Losing by winning Abortion: Republican focus on it could hurt party's economic agenda.

November 05, 1995

AFTER A DISTASTEFUL debate full of extremist rhetoric, the House of Representatives has voted to criminalize certain late-term abortions. The Republican right led the assault on a medical procedure (intact dilation and evacuation) that is rarely used. Only two American physicians are known to routinely perform it. All late-term abortions account for fewer than 1 percent of the total.

Those who insisted that it is important to outlaw them were exaggerating. In that sense those who opposed the House bill were also overly concerned -- except for this: It is just one more step toward encumbering abortion providers by federal fiat.

If this bill becomes law, physicians who have to perform late-term abortions of any kind will be looking over their shoulders, fearful of the zealots who are determined to interfere with all abortions by forcing doctors to prove they have not violated the law.

When a late-term abortion is necessary -- usually to protect the health or life of the mother -- a physician should not have to base his decision on how to proceed on the politics of the issue.

It is clear that the majority of Republicans believe the anti-abortion issue is a winner for their party. But some Republicans, like Rep. James Greenwood of Pennsylvania, don't think so. "It's a mistake politically," he said.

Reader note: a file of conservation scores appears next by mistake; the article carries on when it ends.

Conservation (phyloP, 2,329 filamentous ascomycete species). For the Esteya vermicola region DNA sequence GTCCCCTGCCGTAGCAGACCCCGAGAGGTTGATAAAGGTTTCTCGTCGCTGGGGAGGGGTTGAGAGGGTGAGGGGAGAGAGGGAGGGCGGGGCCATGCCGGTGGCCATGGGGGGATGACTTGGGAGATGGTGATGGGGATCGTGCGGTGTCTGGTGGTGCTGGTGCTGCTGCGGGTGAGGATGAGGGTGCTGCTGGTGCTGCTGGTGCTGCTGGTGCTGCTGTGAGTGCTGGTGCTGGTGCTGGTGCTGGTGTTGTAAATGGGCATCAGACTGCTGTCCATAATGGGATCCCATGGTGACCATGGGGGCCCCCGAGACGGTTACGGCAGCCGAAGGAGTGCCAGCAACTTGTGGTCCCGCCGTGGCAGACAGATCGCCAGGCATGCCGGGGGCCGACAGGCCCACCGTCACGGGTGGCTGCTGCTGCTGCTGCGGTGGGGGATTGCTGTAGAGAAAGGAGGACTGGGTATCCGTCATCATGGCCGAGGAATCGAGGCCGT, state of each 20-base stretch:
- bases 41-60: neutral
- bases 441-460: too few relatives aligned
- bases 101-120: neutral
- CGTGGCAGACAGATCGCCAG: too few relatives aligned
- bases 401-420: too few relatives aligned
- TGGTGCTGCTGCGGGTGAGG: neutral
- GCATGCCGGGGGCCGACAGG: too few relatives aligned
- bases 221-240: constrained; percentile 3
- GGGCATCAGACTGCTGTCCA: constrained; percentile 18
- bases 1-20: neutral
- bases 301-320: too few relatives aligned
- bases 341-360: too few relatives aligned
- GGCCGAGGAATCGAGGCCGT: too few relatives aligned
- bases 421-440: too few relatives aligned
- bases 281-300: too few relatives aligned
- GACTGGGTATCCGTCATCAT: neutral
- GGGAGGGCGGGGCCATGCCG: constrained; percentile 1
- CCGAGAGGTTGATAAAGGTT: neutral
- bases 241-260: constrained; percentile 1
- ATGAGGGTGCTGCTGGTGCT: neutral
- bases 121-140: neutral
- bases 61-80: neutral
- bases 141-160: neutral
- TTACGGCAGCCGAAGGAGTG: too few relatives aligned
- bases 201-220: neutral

Why? It seems obvious that though most Americans support abortions with reasonable restrictions, the proposed House restriction is not reasonable. By pushing this legislation so stridently the Republican Party risks turning off independent-minded, moderate voters who might support a different approach to reducing the number of late-term abortions.

The party also risks losing its focus on the most important elements of its agenda -- tax cuts, reduced spending, balancing the budget, the return of responsibility to the states. Surely Republican senators will treat this legislation with more decorum, less enthusiasm and a better sense of politics in the broadest sense than their House colleagues did.

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